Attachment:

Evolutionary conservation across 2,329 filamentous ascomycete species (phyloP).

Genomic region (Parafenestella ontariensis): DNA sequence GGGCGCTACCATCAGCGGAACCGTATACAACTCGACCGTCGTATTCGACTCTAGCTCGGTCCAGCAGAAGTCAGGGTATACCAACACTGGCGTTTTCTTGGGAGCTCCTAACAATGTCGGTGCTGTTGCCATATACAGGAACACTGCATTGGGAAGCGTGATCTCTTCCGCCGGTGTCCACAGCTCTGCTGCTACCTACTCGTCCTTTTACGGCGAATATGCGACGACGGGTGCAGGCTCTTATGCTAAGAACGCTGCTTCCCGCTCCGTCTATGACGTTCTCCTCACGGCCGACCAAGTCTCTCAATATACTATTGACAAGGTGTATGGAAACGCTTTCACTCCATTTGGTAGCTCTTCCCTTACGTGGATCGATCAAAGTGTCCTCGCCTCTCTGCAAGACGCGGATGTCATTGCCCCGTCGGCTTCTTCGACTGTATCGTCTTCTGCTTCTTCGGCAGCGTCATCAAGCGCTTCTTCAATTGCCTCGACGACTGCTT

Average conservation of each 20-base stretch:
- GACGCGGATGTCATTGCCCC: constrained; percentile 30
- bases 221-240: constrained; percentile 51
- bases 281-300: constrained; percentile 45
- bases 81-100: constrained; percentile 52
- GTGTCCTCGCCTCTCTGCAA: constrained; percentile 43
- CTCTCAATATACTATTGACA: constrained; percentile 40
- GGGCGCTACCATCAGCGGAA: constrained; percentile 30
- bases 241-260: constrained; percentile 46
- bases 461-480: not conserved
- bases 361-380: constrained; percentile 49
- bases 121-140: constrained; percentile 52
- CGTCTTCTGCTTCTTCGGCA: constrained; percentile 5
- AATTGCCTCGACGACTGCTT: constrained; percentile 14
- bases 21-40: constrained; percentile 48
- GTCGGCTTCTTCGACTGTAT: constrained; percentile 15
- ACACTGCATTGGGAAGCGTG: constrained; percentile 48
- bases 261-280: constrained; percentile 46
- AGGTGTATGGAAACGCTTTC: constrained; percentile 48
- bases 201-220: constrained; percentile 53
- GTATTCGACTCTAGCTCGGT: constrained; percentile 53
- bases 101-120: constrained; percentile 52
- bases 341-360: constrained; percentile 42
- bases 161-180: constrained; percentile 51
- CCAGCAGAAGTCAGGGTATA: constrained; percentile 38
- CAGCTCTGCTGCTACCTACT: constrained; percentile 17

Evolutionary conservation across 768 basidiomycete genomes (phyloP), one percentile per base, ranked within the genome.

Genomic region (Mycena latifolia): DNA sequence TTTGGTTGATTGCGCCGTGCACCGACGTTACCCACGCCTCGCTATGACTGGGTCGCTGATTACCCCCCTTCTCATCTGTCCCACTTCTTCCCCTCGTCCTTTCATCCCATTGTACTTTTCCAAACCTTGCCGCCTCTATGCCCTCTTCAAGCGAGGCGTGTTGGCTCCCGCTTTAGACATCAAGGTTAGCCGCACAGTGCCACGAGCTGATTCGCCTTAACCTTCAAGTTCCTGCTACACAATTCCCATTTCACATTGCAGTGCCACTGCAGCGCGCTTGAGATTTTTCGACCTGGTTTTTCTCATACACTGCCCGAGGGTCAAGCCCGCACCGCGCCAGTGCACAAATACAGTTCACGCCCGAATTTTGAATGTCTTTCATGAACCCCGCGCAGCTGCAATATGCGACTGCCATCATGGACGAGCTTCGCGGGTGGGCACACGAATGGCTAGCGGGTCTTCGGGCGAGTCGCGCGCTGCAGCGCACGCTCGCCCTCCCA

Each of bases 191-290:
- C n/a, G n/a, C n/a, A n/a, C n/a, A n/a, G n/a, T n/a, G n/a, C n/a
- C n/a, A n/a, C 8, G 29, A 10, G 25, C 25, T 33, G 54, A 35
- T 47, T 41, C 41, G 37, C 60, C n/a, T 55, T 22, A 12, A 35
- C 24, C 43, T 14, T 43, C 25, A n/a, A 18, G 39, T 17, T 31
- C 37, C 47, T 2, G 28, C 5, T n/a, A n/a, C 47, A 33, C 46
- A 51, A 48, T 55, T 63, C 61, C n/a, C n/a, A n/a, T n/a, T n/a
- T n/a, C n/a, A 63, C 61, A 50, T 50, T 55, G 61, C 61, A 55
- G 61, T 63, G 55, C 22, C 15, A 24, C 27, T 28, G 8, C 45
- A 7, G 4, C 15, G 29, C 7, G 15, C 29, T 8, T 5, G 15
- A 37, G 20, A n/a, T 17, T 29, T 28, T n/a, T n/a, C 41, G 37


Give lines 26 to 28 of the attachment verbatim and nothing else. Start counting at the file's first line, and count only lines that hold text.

- bases 161-180: constrained; percentile 51
- CCAGCAGAAGTCAGGGTATA: constrained; percentile 38
- CAGCTCTGCTGCTACCTACT: constrained; percentile 17